It is a Presidential “first” that has begun, and will continue, to change the course of our nation for generations to come. It is critical, and beneficial to the entire United States’ population, to fully comprehend such an important piece of historical legislation; especially since this fairly new law affects every citizen and legal resident living in the United States regarding their personal health future.
However, understanding the Patient Protection and Affordable Care Act in its entirety is very trying; as the law is nearly 1,000 pages long, extensive amounts of time, thought and money have been put into developing this reform, and research of the long-term effects this law will generate will not be available until the unforeseeable future, understanding the law is difficult. In beginning to explain the Patient Protection and Affordable Care Act, the following text will first answer the question of why such legislation was developed and implemented.
Next, the text will briefly summarize the most important facts of this infantile law. This will include a description explaining the Patient Protection and Affordable Care Act in regards to the history and development of the reform, and the public reaction emphasizing contrasting political parties. After that, the Pros and Cons of implementing the Patient Protection and Affordable Care Act will be weighed in a bipartisan fashion based on historical research, future speculation and opinion from experts on the subject matter.
Finally, the text will conclude with the author’s personal opinion on the Patient Protection and Affordable Care Act. Reasons Behind Developing The Patient Protection and Affordable Care Act Before explaining what the Patient Protection and Affordable Care Act entails, the question of “why such a reform is necessary for the United States at all” needs to be answered. Historically, the public realization of a need for some type of national health insurance began nearly a century before the current law had been developed (Davidson 185).
Many Presidential Administrations throughout the 20th Century had suggested ideas of health reform; however, none of these reforms prevailed. This indicates that adjustments to health care on a national level were inevitable. Why make those adjustments now? There are many reasons as to why this health reform initiative was heavily, and successfully, pushed into law. The Institute of Medicine issued a report in 2002 suggesting six strategies on how to improve the current public health system (Majette 367).
Among these suggestions, the Institute of Medicine called on the federal government to develop a system of accountability assuring the quality and availability of public health service and strengthen the governmental public health infrastructure. Eight years later, the Institute of Medicine has suggested focusing on preventing disease and promoting health to improve the current health system. Since then, congress has been pushing health reform harder than ever to stay consistent in improving public health.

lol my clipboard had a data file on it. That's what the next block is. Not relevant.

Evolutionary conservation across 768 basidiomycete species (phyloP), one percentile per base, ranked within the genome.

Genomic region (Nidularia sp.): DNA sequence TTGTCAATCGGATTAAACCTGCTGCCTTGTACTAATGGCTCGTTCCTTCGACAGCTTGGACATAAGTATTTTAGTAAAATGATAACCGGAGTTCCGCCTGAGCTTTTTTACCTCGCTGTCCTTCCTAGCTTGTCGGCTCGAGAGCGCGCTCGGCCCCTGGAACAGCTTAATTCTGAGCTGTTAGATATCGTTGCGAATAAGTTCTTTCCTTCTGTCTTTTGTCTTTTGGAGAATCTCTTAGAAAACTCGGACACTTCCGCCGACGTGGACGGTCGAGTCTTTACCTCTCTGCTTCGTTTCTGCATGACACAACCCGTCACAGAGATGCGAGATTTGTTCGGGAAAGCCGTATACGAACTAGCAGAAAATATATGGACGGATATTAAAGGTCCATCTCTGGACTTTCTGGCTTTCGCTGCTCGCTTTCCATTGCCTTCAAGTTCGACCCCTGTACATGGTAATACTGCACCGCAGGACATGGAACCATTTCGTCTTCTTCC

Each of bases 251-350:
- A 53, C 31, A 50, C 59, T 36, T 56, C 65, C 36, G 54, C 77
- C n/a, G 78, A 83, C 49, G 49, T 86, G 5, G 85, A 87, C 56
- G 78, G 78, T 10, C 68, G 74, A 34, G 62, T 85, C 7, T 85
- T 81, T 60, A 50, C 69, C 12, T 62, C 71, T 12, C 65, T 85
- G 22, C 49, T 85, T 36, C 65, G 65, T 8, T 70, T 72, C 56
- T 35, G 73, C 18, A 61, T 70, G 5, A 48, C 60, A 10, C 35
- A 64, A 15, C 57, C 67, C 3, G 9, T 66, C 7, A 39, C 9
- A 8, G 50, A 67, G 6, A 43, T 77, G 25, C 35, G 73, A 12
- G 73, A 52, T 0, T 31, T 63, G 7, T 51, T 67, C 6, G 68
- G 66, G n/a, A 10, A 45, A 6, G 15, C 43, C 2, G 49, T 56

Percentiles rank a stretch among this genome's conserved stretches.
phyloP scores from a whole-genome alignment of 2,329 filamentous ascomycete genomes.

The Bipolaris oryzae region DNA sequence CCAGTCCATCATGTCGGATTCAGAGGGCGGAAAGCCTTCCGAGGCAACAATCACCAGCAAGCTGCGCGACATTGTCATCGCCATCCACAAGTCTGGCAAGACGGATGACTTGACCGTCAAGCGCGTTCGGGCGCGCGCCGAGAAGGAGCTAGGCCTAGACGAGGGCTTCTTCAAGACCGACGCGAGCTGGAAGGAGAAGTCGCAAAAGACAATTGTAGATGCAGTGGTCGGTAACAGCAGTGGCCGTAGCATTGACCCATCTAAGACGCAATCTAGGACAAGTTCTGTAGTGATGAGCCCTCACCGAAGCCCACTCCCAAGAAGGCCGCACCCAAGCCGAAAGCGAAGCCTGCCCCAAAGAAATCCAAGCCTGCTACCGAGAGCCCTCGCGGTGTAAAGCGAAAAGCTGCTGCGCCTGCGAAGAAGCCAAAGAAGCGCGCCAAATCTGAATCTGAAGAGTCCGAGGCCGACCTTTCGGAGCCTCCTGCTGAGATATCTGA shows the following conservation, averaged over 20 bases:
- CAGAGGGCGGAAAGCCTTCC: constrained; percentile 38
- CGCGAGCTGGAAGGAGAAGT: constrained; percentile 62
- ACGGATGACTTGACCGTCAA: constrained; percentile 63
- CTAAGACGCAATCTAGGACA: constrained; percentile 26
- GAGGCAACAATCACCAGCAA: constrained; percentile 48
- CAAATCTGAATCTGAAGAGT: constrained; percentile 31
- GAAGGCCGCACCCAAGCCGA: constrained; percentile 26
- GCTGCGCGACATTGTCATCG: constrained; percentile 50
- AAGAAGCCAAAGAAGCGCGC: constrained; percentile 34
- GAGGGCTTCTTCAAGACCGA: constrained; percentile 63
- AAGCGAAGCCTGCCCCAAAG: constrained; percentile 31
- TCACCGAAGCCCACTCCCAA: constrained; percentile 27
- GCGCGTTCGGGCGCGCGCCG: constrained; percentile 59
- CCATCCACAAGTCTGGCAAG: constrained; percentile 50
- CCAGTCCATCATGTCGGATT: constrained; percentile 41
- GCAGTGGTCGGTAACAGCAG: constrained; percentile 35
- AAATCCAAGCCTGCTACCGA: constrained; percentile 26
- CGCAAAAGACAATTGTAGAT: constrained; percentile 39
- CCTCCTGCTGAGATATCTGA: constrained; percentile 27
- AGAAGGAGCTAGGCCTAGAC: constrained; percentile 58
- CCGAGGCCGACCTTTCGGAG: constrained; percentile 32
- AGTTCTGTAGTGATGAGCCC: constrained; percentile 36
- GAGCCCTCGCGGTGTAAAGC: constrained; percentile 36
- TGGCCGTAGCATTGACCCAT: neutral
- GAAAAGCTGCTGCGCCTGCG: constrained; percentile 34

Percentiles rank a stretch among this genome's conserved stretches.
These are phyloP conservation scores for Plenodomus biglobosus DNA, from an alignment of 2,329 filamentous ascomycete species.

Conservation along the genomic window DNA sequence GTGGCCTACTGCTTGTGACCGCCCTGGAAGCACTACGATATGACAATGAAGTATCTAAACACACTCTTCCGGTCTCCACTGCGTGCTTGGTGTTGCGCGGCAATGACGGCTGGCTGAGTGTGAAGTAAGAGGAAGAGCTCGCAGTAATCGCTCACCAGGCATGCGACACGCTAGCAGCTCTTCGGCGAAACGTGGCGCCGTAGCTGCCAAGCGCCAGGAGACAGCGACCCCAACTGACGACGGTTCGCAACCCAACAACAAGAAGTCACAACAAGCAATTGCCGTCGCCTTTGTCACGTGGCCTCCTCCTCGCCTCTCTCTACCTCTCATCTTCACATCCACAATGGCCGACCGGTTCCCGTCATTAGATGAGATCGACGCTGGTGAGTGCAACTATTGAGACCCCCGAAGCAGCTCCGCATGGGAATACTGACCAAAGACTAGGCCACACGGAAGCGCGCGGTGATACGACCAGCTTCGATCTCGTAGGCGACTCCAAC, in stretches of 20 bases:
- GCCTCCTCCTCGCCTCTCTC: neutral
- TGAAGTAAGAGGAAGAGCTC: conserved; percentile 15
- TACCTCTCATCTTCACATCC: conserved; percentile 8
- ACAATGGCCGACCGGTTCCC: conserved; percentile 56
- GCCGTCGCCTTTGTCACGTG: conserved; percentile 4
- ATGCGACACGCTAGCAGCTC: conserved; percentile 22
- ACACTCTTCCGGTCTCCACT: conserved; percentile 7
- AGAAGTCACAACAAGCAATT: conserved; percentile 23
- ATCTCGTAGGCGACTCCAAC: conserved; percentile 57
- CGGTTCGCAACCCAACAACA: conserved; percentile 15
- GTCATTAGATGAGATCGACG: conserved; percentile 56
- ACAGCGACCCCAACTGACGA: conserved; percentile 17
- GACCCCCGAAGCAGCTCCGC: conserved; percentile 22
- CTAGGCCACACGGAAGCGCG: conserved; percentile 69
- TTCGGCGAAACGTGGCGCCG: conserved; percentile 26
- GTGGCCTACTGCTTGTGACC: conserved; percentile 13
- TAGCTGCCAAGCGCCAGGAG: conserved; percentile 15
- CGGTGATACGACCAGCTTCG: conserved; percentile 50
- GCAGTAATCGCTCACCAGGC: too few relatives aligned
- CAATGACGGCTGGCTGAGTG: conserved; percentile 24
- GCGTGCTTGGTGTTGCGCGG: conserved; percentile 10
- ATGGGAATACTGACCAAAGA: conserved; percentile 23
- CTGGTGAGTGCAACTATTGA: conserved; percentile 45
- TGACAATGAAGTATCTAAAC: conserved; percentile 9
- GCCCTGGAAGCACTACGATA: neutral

In addition to improving public health, the federal government became aware of the health/financial crisis of average United States citizens. According to a poll done in April 2009 by the Kaiser Family Foundation, 59 percent of the families taking the poll indicated that they put off preventative or necessary medical care; this is because of costs of private medical insurance and the actual medical care. Instead, these families try home remedies, postpone seeking health care until it is vital, skip filling or taking prescription drugs, or simply skip medical or dental checkups (The Henry J.
Kaiser Family Foundation Public Opinion). This is a problem that decreases an individual’s quality of life and threatens public health when there are sick people spreading diseases instead of getting well. Un-coincidentally, it is not just families struggling with health care spending; the cost of private insurance makes it very hard for businesses to provide insurance to their employees (Health Reform in the 21st Century: Expanding Coverage, Improving Quality and Controlling Costs 2). The Committee on Ways and Means reported in a March 2009 hearing that the current Healthcare spending is expected to consume 17. percent Gross Domestic Product in 2009 and is projected to rise to 20. 3 percent by 2018. Even though the U. S. spends a significant amount of money on Healthcare, the U. S. is not even close to being the global leader in health insurance coverage or medical quality. With inadequate or no coverage, citizens and legal residents of the United States have a lower life expectancy than all other equivalently developed nations. The same Committee reported in a June 2009 hearing, half of all bankruptcies in the U. S. re caused by medical debt (Health Reform in the 21st Century: Proposals to Reform the Health System 2). According to President Barack Obama, reforming Healthcare has become a moral and fiscal imperative (Health Care Reform in the 21st Century: A Conversation with Health and Human Services Secretary Kathleen Sebelius 2). Congressional committees stressed to the House of Representatives the need for comprehensive health reform that builds on the United States’ current policies that work while fixing the policies that do not work (Health Reform in the 21st Century: Proposals to Reform the Health System).